Summer is a time of year when empty parking lots or fields get transformed into magical places of wonder. When the carnival comes to town, once barren spaces are filled with blinking lights and the hum of mechanical rides that treat thrill seekers to a whirling dervish of excitement. Cheers, jeers and game attendants can be heard, and the savory aroma of fried delights wafts in the breeze.
Traveling fairs and carnivals are hallmarks of late spring and summer. Comprised of vendors, games of chance, amusement rides, and more, these events attract scores of spectators. Historians believe the 1893 Chicago World’s Fair served as a catalyst for the creation of traveling carnivals. After the World’s Fair closed, traveling carnival companies began to tour the United States and abroad. The idea of mobile carnivals may have also been made trendy by the popularity of amusement areas like Coney Island and Atlantic City.
Although the rides and attractions certainly entice their share of carnival visitors, for many the unique culinary offerings available at fairs and carnivals are a big attraction as well. At carnivals, many people indulge in foods that are best enjoyed sparingly, such as fried foods, sticky sweets and meats on a stick. The following are some of the more popular fair foods.
Cotton candy is a treat many people only eat at carnivals or fairs. A form of spun sugar mixed with air to produce a large volume of sticky sweet cotton, cotton candy was invented by dentist William Morrison and confectioner John C. Wharton in 1897. It was subsequently introduced to the public at the 1904 World’s Fair as “Fairy Floss.”
Automatic cotton candy machines help make cotton candy available to market at carnivals and fairs around the world. Eat it quickly because cotton candy melts and gets messy under the hot sun.
Foods served on sticks, including corn dogs, are a staple of carnivals because of their portability. Corn dogs are formed by dipping a hot dog into a cornmeal batter and frying it. Many credit Carl and Neil Fletcher with the first “corny dog,” served at the State Fair of Texas in 1942. Those who enjoy hot dogs and the crunch of an outer coating flock to concession stands for these salty delights.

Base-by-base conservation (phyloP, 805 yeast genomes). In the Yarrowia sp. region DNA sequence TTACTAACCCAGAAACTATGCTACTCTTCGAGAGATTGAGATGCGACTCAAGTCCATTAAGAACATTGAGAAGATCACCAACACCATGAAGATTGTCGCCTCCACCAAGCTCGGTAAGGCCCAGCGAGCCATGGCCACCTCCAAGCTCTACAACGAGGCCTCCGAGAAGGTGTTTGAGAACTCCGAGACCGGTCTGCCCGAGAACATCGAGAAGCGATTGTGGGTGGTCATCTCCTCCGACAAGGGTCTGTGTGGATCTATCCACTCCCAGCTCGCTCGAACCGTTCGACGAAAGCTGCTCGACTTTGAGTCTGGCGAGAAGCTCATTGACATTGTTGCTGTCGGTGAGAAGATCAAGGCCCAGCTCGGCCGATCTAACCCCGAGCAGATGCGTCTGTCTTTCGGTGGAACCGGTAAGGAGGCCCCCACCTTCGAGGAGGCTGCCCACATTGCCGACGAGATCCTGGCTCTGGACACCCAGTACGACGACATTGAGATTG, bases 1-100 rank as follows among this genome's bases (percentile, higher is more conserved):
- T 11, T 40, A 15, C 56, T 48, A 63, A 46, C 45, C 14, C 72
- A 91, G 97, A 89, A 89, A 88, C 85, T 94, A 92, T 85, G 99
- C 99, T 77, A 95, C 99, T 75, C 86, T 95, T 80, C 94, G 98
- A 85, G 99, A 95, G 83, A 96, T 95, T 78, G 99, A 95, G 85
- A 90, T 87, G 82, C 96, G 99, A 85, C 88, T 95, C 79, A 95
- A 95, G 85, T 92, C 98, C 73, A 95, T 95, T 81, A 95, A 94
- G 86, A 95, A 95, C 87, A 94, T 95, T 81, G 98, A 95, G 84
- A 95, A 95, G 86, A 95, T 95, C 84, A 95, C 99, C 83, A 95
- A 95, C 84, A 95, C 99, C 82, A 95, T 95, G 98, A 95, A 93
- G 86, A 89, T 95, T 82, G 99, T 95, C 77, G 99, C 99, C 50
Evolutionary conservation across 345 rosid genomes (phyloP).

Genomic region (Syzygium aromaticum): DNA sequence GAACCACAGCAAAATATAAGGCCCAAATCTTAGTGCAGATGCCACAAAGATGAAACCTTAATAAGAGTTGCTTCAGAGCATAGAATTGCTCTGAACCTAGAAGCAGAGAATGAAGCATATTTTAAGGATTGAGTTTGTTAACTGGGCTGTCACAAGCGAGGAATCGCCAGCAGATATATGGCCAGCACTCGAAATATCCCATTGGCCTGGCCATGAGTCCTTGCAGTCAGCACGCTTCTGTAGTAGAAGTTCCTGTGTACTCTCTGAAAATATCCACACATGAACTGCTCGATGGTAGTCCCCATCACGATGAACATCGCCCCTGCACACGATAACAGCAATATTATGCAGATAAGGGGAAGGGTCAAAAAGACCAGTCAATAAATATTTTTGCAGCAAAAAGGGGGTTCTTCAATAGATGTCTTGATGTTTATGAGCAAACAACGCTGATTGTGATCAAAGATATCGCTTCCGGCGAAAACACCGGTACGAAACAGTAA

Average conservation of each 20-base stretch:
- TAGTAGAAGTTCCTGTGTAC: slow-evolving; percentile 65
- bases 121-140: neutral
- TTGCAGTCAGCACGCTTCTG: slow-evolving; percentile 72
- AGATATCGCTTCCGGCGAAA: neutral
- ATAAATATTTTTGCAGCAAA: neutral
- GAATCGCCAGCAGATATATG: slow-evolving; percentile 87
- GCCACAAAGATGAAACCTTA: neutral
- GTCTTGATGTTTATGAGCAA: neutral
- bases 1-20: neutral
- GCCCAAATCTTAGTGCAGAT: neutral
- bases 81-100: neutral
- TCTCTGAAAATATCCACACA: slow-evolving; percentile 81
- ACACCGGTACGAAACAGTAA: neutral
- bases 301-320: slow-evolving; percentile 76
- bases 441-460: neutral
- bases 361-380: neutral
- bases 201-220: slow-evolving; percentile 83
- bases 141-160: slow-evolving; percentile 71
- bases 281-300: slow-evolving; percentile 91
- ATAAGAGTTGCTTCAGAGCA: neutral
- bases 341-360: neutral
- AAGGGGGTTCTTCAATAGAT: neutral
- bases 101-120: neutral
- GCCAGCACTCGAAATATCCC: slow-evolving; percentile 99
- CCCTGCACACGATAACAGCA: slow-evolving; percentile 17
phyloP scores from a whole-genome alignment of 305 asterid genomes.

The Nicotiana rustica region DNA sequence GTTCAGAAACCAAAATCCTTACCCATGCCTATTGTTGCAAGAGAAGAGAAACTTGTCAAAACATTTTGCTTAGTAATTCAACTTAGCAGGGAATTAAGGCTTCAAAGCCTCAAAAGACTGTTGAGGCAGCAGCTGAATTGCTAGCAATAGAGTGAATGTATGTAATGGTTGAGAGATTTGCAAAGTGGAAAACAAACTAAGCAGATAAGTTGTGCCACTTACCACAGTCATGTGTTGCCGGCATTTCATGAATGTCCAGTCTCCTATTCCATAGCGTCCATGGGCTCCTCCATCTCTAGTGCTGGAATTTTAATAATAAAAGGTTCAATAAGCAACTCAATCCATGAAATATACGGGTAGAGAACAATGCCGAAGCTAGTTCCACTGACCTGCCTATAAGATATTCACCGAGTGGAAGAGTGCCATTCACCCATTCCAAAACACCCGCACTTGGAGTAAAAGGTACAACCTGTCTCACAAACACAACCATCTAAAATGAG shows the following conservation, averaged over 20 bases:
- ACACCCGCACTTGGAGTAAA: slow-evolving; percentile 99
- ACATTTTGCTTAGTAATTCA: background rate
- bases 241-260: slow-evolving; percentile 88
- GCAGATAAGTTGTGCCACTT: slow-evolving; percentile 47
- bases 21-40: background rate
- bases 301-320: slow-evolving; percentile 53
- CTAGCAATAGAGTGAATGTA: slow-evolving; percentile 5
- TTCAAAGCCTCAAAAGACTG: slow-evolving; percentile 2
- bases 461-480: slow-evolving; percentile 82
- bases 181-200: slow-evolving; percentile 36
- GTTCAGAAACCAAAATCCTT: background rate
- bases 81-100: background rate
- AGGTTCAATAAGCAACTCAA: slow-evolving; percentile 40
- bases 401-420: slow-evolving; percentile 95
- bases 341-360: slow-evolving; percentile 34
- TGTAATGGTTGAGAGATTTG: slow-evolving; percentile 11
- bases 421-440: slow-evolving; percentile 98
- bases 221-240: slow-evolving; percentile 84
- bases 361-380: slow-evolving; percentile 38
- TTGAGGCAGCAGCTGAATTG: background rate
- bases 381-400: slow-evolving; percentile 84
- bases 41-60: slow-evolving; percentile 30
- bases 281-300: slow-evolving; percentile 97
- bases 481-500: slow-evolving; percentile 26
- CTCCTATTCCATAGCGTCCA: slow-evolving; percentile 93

What would a carnival be without some variation of fried dough? From Spanish churros to Italian zeppoles to regular doughnuts, there is something to be said about sweetened, chewy dough fried to form a crunchy outer shell. When dusted with powdered sugar, the confection is complete. Funnel cakes are a type of fried dough regularly sold at fairs across North America.
Although the history of funnel cakes is debatable, popular opinion states they were made popular by German immigrants in Pennsylvania. Funnel cakes were once formed by pouring batter through a funnel into a hot pan of oil. Now it is usually done by pouring batter from a pitcher or through an automatic machine.
Although popcorn is a popular fair food, so is its sweetened cousin, kettle corn. Kettle corn was first introduced in the early 1700s by European immigrant farmers. Corn was popped in large cast-iron pots filled with lard rendered from farm hogs. The corn popped quite quickly in the kettles and sweeteners like sugar or honey were added to the popped corn. Modern kettle corn is made in much the same way, using corn, oil, sugar, and salt. Use of sugar produces a sweet crust on the popping corn. Constant stirring is required, or the sugar will burn in the kettle.
Carnivals, street fairs and feasts are popular attractions when the weather warms up. They’re heralded not only for their rides and games of chance but also for their indulgent foods.